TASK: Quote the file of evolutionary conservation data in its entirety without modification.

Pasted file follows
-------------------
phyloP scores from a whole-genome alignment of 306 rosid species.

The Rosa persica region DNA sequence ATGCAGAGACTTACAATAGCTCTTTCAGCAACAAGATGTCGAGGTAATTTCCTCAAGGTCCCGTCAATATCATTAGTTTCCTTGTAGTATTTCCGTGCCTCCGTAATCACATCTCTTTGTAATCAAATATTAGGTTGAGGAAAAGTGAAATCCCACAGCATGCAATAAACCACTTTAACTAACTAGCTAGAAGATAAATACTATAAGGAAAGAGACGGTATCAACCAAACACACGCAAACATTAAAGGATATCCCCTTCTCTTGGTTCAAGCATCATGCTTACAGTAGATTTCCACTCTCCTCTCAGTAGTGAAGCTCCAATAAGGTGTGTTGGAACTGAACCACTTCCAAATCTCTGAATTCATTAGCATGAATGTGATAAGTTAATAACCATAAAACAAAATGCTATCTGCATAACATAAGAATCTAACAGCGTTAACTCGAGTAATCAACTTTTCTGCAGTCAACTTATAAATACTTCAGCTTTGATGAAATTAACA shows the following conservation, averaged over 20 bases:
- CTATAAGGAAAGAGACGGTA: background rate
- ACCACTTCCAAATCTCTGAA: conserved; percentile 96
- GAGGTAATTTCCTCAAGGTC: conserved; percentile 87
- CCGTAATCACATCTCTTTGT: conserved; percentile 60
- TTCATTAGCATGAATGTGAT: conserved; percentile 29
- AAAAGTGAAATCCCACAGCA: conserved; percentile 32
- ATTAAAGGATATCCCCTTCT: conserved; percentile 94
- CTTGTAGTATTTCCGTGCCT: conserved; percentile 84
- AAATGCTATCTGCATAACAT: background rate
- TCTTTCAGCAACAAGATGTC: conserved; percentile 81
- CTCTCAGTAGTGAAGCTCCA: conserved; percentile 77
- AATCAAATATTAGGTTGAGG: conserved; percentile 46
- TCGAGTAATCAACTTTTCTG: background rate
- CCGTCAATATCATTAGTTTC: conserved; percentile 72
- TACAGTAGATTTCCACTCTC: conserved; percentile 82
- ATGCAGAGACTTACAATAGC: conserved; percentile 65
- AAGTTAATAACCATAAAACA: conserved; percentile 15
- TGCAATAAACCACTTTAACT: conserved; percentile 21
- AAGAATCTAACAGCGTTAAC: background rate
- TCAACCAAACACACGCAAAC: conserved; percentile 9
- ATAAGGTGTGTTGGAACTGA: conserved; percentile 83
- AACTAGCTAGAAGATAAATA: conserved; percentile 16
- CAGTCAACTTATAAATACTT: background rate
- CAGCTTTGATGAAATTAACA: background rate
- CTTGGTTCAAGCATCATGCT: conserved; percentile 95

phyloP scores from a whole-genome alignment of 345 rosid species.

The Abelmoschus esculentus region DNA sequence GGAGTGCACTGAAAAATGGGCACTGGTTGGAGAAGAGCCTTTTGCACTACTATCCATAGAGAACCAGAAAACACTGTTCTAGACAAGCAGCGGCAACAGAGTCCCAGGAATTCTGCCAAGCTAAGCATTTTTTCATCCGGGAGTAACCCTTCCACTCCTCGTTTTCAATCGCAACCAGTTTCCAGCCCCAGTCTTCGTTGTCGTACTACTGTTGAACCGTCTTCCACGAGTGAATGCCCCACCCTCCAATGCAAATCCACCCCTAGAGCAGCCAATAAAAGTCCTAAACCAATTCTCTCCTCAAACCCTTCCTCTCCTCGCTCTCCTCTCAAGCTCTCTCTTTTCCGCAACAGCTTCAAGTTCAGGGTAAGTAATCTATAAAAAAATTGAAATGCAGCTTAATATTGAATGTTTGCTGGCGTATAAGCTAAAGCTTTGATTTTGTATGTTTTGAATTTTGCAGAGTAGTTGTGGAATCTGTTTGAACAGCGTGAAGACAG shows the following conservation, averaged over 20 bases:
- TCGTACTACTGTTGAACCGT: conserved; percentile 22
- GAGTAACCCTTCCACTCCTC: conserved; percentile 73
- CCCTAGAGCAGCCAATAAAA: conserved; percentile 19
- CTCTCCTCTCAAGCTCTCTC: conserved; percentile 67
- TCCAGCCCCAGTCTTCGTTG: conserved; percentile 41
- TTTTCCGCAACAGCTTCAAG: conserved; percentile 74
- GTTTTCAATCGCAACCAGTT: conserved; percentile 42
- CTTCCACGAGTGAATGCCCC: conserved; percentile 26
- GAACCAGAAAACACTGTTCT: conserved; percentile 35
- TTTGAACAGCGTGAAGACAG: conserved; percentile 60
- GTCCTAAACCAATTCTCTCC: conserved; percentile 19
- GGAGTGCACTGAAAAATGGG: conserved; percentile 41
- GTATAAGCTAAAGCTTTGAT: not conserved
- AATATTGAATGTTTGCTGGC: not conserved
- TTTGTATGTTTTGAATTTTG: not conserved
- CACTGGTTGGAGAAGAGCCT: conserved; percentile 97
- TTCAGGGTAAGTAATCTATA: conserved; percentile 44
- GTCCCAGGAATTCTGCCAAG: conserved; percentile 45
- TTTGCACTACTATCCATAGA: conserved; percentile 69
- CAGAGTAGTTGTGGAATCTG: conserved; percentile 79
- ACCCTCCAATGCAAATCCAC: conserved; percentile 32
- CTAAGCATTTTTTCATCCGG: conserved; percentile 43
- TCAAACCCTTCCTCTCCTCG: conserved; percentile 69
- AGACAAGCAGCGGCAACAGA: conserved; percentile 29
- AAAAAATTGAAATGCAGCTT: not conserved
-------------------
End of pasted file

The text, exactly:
phyloP scores from a whole-genome alignment of 306 rosid species.

The Rosa persica region DNA sequence ATGCAGAGACTTACAATAGCTCTTTCAGCAACAAGATGTCGAGGTAATTTCCTCAAGGTCCCGTCAATATCATTAGTTTCCTTGTAGTATTTCCGTGCCTCCGTAATCACATCTCTTTGTAATCAAATATTAGGTTGAGGAAAAGTGAAATCCCACAGCATGCAATAAACCACTTTAACTAACTAGCTAGAAGATAAATACTATAAGGAAAGAGACGGTATCAACCAAACACACGCAAACATTAAAGGATATCCCCTTCTCTTGGTTCAAGCATCATGCTTACAGTAGATTTCCACTCTCCTCTCAGTAGTGAAGCTCCAATAAGGTGTGTTGGAACTGAACCACTTCCAAATCTCTGAATTCATTAGCATGAATGTGATAAGTTAATAACCATAAAACAAAATGCTATCTGCATAACATAAGAATCTAACAGCGTTAACTCGAGTAATCAACTTTTCTGCAGTCAACTTATAAATACTTCAGCTTTGATGAAATTAACA shows the following conservation, averaged over 20 bases:
- CTATAAGGAAAGAGACGGTA: background rate
- ACCACTTCCAAATCTCTGAA: conserved; percentile 96
- GAGGTAATTTCCTCAAGGTC: conserved; percentile 87
- CCGTAATCACATCTCTTTGT: conserved; percentile 60
- TTCATTAGCATGAATGTGAT: conserved; percentile 29
- AAAAGTGAAATCCCACAGCA: conserved; percentile 32
- ATTAAAGGATATCCCCTTCT: conserved; percentile 94
- CTTGTAGTATTTCCGTGCCT: conserved; percentile 84
- AAATGCTATCTGCATAACAT: background rate
- TCTTTCAGCAACAAGATGTC: conserved; percentile 81
- CTCTCAGTAGTGAAGCTCCA: conserved; percentile 77
- AATCAAATATTAGGTTGAGG: conserved; percentile 46
- TCGAGTAATCAACTTTTCTG: background rate
- CCGTCAATATCATTAGTTTC: conserved; percentile 72
- TACAGTAGATTTCCACTCTC: conserved; percentile 82
- ATGCAGAGACTTACAATAGC: conserved; percentile 65
- AAGTTAATAACCATAAAACA: conserved; percentile 15
- TGCAATAAACCACTTTAACT: conserved; percentile 21
- AAGAATCTAACAGCGTTAAC: background rate
- TCAACCAAACACACGCAAAC: conserved; percentile 9
- ATAAGGTGTGTTGGAACTGA: conserved; percentile 83
- AACTAGCTAGAAGATAAATA: conserved; percentile 16
- CAGTCAACTTATAAATACTT: background rate
- CAGCTTTGATGAAATTAACA: background rate
- CTTGGTTCAAGCATCATGCT: conserved; percentile 95

phyloP scores from a whole-genome alignment of 345 rosid species.

The Abelmoschus esculentus region DNA sequence GGAGTGCACTGAAAAATGGGCACTGGTTGGAGAAGAGCCTTTTGCACTACTATCCATAGAGAACCAGAAAACACTGTTCTAGACAAGCAGCGGCAACAGAGTCCCAGGAATTCTGCCAAGCTAAGCATTTTTTCATCCGGGAGTAACCCTTCCACTCCTCGTTTTCAATCGCAACCAGTTTCCAGCCCCAGTCTTCGTTGTCGTACTACTGTTGAACCGTCTTCCACGAGTGAATGCCCCACCCTCCAATGCAAATCCACCCCTAGAGCAGCCAATAAAAGTCCTAAACCAATTCTCTCCTCAAACCCTTCCTCTCCTCGCTCTCCTCTCAAGCTCTCTCTTTTCCGCAACAGCTTCAAGTTCAGGGTAAGTAATCTATAAAAAAATTGAAATGCAGCTTAATATTGAATGTTTGCTGGCGTATAAGCTAAAGCTTTGATTTTGTATGTTTTGAATTTTGCAGAGTAGTTGTGGAATCTGTTTGAACAGCGTGAAGACAG shows the following conservation, averaged over 20 bases:
- TCGTACTACTGTTGAACCGT: conserved; percentile 22
- GAGTAACCCTTCCACTCCTC: conserved; percentile 73
- CCCTAGAGCAGCCAATAAAA: conserved; percentile 19
- CTCTCCTCTCAAGCTCTCTC: conserved; percentile 67
- TCCAGCCCCAGTCTTCGTTG: conserved; percentile 41
- TTTTCCGCAACAGCTTCAAG: conserved; percentile 74
- GTTTTCAATCGCAACCAGTT: conserved; percentile 42
- CTTCCACGAGTGAATGCCCC: conserved; percentile 26
- GAACCAGAAAACACTGTTCT: conserved; percentile 35
- TTTGAACAGCGTGAAGACAG: conserved; percentile 60
- GTCCTAAACCAATTCTCTCC: conserved; percentile 19
- GGAGTGCACTGAAAAATGGG: conserved; percentile 41
- GTATAAGCTAAAGCTTTGAT: not conserved
- AATATTGAATGTTTGCTGGC: not conserved
- TTTGTATGTTTTGAATTTTG: not conserved
- CACTGGTTGGAGAAGAGCCT: conserved; percentile 97
- TTCAGGGTAAGTAATCTATA: conserved; percentile 44
- GTCCCAGGAATTCTGCCAAG: conserved; percentile 45
- TTTGCACTACTATCCATAGA: conserved; percentile 69
- CAGAGTAGTTGTGGAATCTG: conserved; percentile 79
- ACCCTCCAATGCAAATCCAC: conserved; percentile 32
- CTAAGCATTTTTTCATCCGG: conserved; percentile 43
- TCAAACCCTTCCTCTCCTCG: conserved; percentile 69
- AGACAAGCAGCGGCAACAGA: conserved; percentile 29
- AAAAAATTGAAATGCAGCTT: not conserved